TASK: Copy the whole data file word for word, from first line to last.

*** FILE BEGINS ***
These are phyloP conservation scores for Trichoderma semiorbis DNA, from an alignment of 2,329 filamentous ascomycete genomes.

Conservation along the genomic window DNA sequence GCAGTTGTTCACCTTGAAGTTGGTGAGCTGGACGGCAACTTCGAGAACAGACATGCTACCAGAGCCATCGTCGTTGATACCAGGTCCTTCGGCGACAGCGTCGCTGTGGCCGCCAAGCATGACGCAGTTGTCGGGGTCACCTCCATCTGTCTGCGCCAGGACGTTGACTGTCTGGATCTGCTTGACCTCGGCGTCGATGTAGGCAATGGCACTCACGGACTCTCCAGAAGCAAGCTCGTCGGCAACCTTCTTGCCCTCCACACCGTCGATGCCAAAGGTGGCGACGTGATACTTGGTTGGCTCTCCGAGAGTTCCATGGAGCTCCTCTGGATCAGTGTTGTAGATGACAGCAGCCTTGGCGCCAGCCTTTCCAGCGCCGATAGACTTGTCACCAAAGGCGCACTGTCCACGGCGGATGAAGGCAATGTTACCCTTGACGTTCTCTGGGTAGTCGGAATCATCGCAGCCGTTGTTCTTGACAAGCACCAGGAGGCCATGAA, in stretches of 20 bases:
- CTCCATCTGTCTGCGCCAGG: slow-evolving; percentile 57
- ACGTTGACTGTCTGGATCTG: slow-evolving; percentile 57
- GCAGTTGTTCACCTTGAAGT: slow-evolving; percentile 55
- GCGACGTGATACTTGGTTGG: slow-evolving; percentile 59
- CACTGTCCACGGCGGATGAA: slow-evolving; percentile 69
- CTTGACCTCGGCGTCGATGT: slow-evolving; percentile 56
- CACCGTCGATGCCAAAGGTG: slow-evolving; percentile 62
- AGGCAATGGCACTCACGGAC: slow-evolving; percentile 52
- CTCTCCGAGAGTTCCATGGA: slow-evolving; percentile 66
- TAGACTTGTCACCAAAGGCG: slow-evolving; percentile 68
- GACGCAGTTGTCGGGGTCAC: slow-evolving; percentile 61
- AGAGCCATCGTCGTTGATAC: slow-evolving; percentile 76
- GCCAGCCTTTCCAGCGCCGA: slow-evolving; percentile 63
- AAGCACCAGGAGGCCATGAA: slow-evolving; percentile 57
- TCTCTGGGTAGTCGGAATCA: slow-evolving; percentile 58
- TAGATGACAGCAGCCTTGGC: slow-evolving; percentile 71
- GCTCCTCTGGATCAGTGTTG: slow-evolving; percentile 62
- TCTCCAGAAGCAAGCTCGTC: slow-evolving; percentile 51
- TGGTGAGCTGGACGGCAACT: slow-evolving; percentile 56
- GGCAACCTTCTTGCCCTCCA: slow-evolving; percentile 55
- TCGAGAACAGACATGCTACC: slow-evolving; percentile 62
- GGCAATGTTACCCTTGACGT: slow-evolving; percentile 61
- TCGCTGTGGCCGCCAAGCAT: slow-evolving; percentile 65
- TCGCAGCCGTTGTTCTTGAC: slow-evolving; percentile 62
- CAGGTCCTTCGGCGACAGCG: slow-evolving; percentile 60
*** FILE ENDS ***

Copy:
These are phyloP conservation scores for Trichoderma semiorbis DNA, from an alignment of 2,329 filamentous ascomycete genomes.

Conservation along the genomic window DNA sequence GCAGTTGTTCACCTTGAAGTTGGTGAGCTGGACGGCAACTTCGAGAACAGACATGCTACCAGAGCCATCGTCGTTGATACCAGGTCCTTCGGCGACAGCGTCGCTGTGGCCGCCAAGCATGACGCAGTTGTCGGGGTCACCTCCATCTGTCTGCGCCAGGACGTTGACTGTCTGGATCTGCTTGACCTCGGCGTCGATGTAGGCAATGGCACTCACGGACTCTCCAGAAGCAAGCTCGTCGGCAACCTTCTTGCCCTCCACACCGTCGATGCCAAAGGTGGCGACGTGATACTTGGTTGGCTCTCCGAGAGTTCCATGGAGCTCCTCTGGATCAGTGTTGTAGATGACAGCAGCCTTGGCGCCAGCCTTTCCAGCGCCGATAGACTTGTCACCAAAGGCGCACTGTCCACGGCGGATGAAGGCAATGTTACCCTTGACGTTCTCTGGGTAGTCGGAATCATCGCAGCCGTTGTTCTTGACAAGCACCAGGAGGCCATGAA, in stretches of 20 bases:
- CTCCATCTGTCTGCGCCAGG: slow-evolving; percentile 57
- ACGTTGACTGTCTGGATCTG: slow-evolving; percentile 57
- GCAGTTGTTCACCTTGAAGT: slow-evolving; percentile 55
- GCGACGTGATACTTGGTTGG: slow-evolving; percentile 59
- CACTGTCCACGGCGGATGAA: slow-evolving; percentile 69
- CTTGACCTCGGCGTCGATGT: slow-evolving; percentile 56
- CACCGTCGATGCCAAAGGTG: slow-evolving; percentile 62
- AGGCAATGGCACTCACGGAC: slow-evolving; percentile 52
- CTCTCCGAGAGTTCCATGGA: slow-evolving; percentile 66
- TAGACTTGTCACCAAAGGCG: slow-evolving; percentile 68
- GACGCAGTTGTCGGGGTCAC: slow-evolving; percentile 61
- AGAGCCATCGTCGTTGATAC: slow-evolving; percentile 76
- GCCAGCCTTTCCAGCGCCGA: slow-evolving; percentile 63
- AAGCACCAGGAGGCCATGAA: slow-evolving; percentile 57
- TCTCTGGGTAGTCGGAATCA: slow-evolving; percentile 58
- TAGATGACAGCAGCCTTGGC: slow-evolving; percentile 71
- GCTCCTCTGGATCAGTGTTG: slow-evolving; percentile 62
- TCTCCAGAAGCAAGCTCGTC: slow-evolving; percentile 51
- TGGTGAGCTGGACGGCAACT: slow-evolving; percentile 56
- GGCAACCTTCTTGCCCTCCA: slow-evolving; percentile 55
- TCGAGAACAGACATGCTACC: slow-evolving; percentile 62
- GGCAATGTTACCCTTGACGT: slow-evolving; percentile 61
- TCGCTGTGGCCGCCAAGCAT: slow-evolving; percentile 65
- TCGCAGCCGTTGTTCTTGAC: slow-evolving; percentile 62
- CAGGTCCTTCGGCGACAGCG: slow-evolving; percentile 60